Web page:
UPDATE November 14: AT&T Stops Using Undeletable Phone Tracking IDs But Verizon Continues Usage
About a week ago we learned from a report by Wired’s Robert McMillan that Verizon was adding a Unique Identifier Header (UIDH) that’s often referred to as a permacookie to web traffic that moves across their network.
Since this report broke it has been reported that AT&T is also doing the same thing. As an AT&T customer I can confirm I can see the header being added to my web traffic. Links for you to check your traffic are found below.
Each permacookie is unique to the device being used and clearing cookies makes little difference. It is not possible to turn the UIDH off.
From the Wired Article:
Verizon Wireless has been subtly altering the web traffic of its wireless customers for the past two years, inserting a string of about 50 letters, numbers, and characters into data flowing between these customers and the websites they visit.
In the past few days, the Electronic Frontier Foundation (EFF) has also published a blog post on the use of this header.
From the Post:
It allows third-party advertisers and websites to assemble a deep, permanent profile of visitors’ web browsing habits without their consent.
The X-UIDH header effectively reinvents the cookie, but does so in a way that is shockingly insecure and dangerous to your privacy. Worse still, Verizon doesn’t let users turn off this “feature.” In fact, it functions even if you use a private browsing mode or clear your cookies.
The 1660 word post goes on to provide details about this header works including:
Unlike a cookie, the header is tied to a data plan, so anyone who browses the web through a hotspot, or shares a computer that uses cellular data, gets the same X-UIDH header as everyone else using that hotspot or computer. That means advertisers may build a profile that reveals private browsing activity to coworkers, friends, or family through targeted advertising.
What About Your Smartphone or Wireless Device
We encourage you to read the complete blog post and also utilize one or both of the following web sites to see if your wireless traffic has the header assigned to it.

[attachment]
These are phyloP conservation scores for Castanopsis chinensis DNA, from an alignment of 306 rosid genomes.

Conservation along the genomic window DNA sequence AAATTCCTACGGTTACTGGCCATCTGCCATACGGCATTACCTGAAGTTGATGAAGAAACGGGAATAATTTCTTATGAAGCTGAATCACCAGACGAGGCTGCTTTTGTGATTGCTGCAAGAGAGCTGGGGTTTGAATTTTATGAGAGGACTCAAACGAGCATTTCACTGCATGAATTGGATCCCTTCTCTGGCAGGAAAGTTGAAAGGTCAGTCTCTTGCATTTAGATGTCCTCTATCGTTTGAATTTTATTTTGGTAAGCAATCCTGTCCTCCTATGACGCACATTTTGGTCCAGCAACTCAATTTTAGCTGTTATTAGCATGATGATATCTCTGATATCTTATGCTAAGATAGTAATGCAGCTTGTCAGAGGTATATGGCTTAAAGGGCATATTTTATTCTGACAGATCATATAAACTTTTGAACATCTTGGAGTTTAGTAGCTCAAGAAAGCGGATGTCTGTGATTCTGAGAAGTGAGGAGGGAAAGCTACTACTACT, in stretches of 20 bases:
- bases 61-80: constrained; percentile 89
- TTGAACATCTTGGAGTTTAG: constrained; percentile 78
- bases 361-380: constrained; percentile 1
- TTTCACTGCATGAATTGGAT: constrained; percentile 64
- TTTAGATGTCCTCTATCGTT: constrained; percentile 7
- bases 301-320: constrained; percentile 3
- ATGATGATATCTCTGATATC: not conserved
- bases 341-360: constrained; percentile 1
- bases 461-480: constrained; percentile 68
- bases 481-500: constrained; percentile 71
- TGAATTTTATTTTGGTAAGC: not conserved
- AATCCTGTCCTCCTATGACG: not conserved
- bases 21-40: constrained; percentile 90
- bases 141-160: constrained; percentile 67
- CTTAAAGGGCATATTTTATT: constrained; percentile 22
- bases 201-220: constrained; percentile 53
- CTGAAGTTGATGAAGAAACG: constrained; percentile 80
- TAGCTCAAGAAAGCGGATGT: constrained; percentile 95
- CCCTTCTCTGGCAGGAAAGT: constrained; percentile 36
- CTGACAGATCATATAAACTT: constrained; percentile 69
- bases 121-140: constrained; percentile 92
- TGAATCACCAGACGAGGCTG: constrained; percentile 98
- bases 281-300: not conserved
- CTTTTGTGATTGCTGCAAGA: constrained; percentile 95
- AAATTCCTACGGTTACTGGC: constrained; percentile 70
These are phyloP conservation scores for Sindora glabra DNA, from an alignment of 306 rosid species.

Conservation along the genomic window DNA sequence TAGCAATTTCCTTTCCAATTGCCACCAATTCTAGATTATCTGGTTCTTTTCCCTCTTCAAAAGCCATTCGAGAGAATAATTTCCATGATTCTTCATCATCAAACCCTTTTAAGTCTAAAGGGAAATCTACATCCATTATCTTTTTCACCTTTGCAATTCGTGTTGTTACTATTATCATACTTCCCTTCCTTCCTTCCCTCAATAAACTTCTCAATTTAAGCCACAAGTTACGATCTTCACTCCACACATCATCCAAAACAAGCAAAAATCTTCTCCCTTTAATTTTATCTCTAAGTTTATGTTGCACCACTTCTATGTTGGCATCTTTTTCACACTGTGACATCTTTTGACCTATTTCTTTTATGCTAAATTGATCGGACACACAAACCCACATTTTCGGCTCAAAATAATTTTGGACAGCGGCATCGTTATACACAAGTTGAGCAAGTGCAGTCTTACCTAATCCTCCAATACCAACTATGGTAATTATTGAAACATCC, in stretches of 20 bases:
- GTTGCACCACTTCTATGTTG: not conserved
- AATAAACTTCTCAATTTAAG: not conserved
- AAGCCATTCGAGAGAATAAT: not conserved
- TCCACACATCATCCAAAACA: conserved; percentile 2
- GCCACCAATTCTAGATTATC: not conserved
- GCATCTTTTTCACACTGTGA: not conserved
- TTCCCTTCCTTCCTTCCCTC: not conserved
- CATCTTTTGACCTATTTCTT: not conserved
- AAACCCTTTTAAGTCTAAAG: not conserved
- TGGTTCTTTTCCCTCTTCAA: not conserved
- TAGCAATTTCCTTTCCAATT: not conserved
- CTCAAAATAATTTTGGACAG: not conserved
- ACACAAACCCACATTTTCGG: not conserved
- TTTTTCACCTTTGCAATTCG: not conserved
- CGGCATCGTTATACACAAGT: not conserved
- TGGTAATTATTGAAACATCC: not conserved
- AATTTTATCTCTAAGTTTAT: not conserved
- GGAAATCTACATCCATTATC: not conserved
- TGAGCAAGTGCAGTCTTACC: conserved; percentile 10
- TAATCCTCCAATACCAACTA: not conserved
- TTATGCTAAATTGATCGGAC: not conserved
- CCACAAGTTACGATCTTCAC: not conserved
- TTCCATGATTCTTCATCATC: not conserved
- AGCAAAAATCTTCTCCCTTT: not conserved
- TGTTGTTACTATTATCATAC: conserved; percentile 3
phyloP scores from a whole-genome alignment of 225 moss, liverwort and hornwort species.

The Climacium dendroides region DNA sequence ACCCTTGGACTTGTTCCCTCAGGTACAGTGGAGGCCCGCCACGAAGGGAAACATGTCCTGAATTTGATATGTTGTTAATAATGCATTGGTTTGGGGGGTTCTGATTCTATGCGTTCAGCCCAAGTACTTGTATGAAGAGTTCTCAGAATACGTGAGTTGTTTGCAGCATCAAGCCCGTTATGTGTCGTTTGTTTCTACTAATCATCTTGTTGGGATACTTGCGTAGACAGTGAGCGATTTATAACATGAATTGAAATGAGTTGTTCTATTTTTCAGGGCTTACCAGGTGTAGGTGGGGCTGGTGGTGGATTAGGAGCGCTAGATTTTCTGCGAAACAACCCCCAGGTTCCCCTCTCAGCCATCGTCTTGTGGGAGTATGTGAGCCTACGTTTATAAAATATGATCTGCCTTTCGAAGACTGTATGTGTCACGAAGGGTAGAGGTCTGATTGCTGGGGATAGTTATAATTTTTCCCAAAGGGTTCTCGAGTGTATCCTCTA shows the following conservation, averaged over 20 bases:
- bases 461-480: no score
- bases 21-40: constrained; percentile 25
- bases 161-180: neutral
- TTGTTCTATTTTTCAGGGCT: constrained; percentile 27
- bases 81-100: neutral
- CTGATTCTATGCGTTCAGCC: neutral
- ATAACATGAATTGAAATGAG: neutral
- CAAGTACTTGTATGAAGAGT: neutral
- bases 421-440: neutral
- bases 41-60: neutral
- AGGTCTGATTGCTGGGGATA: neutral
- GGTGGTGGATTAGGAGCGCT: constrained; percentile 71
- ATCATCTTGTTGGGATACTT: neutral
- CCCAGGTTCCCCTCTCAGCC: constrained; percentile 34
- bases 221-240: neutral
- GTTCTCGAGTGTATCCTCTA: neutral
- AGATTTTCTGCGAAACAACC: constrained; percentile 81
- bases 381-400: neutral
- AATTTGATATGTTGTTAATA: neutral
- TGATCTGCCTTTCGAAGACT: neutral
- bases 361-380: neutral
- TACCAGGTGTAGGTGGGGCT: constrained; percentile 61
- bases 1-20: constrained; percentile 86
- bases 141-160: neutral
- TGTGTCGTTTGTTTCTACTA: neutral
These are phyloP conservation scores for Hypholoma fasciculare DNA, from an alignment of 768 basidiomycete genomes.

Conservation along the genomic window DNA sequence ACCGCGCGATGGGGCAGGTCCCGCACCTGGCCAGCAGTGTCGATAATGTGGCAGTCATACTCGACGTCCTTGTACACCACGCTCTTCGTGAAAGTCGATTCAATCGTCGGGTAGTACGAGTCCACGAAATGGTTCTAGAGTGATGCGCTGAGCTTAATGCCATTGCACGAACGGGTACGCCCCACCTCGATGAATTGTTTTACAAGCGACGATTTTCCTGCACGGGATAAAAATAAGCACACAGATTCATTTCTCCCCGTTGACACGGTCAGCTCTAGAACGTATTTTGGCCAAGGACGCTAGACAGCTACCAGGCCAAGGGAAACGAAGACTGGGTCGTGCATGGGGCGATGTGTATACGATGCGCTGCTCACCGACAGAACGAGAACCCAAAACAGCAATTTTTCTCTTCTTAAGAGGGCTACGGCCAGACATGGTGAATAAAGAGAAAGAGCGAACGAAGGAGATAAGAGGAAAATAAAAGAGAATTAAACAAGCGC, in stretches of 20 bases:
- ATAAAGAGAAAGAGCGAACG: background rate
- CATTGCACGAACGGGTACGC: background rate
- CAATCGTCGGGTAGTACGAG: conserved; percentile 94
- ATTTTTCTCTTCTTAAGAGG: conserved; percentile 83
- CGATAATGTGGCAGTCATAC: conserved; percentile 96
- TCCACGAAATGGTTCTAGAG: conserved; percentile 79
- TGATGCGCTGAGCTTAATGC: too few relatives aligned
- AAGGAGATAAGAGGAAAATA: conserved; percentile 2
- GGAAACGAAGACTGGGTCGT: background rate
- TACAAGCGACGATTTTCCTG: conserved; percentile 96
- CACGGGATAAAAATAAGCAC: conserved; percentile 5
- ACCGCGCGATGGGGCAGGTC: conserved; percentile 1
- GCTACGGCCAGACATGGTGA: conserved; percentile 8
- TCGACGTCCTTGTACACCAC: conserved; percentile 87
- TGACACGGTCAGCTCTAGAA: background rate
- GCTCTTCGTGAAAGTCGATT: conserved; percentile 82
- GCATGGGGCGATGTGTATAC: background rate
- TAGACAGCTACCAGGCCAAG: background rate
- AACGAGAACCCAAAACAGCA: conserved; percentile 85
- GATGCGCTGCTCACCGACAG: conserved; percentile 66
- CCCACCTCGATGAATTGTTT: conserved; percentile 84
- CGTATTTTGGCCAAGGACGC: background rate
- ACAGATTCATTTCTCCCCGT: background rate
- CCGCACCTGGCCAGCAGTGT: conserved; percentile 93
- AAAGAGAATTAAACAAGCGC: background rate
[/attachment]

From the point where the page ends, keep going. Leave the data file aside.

1. Have the wireless providers stop using them.
2. If that doesn’t happen and as the articles point out the use of a VPN (Virtual Private Network, from provider you trust) will stop the header from appearing in your web traffic that flows through Verizon and AT&T. There are thousands of VPN providers to try. I have used several VPN services and currently use AirVPN. I have also been impressed with what Zenmate.io is up to. Again, there are many services to select from. Using a VPN that you can control adds more encryption to all of your web traffic (independent of source) and can offer other benefits.
1. Individually, let the FCC and FTC now that these headers are a bad idea.
2. As a Professional Community:
Professional organizations should speak up and force Verizon, AT&T and likely others to explain what’s going on.
As we’ve written many times on infoDOCKET user privacy is consistent with what we are taught and what we do. It’s something the library community has spent many years working very hard towards and earning the trust of library users along the way. It’s not the time to give up as we continue to move into the digital age.
Additionally, even if tracking and other digital privacy issues are NOT a cause of concern for you as an Internet user don’t forget that others may feel differently. Everyone has a different comfort level when it comes to privacy and as a community we need to work towards supporting those who have concerns. The library should play a role as the “go to” resource in a community for those interested in learning about online privacy and security.
Bottom Line: Awareness of issue(s), educating ourselves and our users, discussion, and if needed, working together to make changes.